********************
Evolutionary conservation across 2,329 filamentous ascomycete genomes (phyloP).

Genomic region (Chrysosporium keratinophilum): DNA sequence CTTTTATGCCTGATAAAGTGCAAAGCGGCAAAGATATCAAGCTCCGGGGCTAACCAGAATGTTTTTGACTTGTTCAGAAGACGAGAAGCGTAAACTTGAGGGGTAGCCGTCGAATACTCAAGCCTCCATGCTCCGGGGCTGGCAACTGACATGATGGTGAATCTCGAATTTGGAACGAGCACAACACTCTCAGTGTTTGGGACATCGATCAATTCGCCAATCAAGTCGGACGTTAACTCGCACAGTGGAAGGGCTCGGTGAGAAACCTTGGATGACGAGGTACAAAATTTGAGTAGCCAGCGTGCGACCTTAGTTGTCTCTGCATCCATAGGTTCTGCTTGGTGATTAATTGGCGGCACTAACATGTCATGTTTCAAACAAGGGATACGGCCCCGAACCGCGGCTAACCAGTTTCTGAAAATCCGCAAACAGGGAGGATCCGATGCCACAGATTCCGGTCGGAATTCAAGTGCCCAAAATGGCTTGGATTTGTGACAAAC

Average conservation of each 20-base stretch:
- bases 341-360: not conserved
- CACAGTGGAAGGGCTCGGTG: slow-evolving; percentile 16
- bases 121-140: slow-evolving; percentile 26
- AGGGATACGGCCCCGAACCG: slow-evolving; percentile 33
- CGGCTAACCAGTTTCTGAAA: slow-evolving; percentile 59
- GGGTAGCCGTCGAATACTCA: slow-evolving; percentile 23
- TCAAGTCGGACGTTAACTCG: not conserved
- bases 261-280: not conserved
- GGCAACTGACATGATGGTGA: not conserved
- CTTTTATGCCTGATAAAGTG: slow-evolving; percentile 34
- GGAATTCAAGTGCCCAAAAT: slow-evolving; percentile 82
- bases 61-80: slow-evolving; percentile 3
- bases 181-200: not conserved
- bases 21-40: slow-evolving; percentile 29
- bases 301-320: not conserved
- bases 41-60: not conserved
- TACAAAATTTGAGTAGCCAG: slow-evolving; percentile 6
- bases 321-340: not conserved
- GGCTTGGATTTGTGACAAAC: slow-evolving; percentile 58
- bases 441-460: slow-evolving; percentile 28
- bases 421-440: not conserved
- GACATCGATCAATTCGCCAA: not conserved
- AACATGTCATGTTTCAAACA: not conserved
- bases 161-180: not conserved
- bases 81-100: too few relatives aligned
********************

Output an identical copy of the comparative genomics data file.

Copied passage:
Evolutionary conservation across 2,329 filamentous ascomycete genomes (phyloP).

Genomic region (Chrysosporium keratinophilum): DNA sequence CTTTTATGCCTGATAAAGTGCAAAGCGGCAAAGATATCAAGCTCCGGGGCTAACCAGAATGTTTTTGACTTGTTCAGAAGACGAGAAGCGTAAACTTGAGGGGTAGCCGTCGAATACTCAAGCCTCCATGCTCCGGGGCTGGCAACTGACATGATGGTGAATCTCGAATTTGGAACGAGCACAACACTCTCAGTGTTTGGGACATCGATCAATTCGCCAATCAAGTCGGACGTTAACTCGCACAGTGGAAGGGCTCGGTGAGAAACCTTGGATGACGAGGTACAAAATTTGAGTAGCCAGCGTGCGACCTTAGTTGTCTCTGCATCCATAGGTTCTGCTTGGTGATTAATTGGCGGCACTAACATGTCATGTTTCAAACAAGGGATACGGCCCCGAACCGCGGCTAACCAGTTTCTGAAAATCCGCAAACAGGGAGGATCCGATGCCACAGATTCCGGTCGGAATTCAAGTGCCCAAAATGGCTTGGATTTGTGACAAAC

Average conservation of each 20-base stretch:
- bases 341-360: not conserved
- CACAGTGGAAGGGCTCGGTG: slow-evolving; percentile 16
- bases 121-140: slow-evolving; percentile 26
- AGGGATACGGCCCCGAACCG: slow-evolving; percentile 33
- CGGCTAACCAGTTTCTGAAA: slow-evolving; percentile 59
- GGGTAGCCGTCGAATACTCA: slow-evolving; percentile 23
- TCAAGTCGGACGTTAACTCG: not conserved
- bases 261-280: not conserved
- GGCAACTGACATGATGGTGA: not conserved
- CTTTTATGCCTGATAAAGTG: slow-evolving; percentile 34
- GGAATTCAAGTGCCCAAAAT: slow-evolving; percentile 82
- bases 61-80: slow-evolving; percentile 3
- bases 181-200: not conserved
- bases 21-40: slow-evolving; percentile 29
- bases 301-320: not conserved
- bases 41-60: not conserved
- TACAAAATTTGAGTAGCCAG: slow-evolving; percentile 6
- bases 321-340: not conserved
- GGCTTGGATTTGTGACAAAC: slow-evolving; percentile 58
- bases 441-460: slow-evolving; percentile 28
- bases 421-440: not conserved
- GACATCGATCAATTCGCCAA: not conserved
- AACATGTCATGTTTCAAACA: not conserved
- bases 161-180: not conserved
- bases 81-100: too few relatives aligned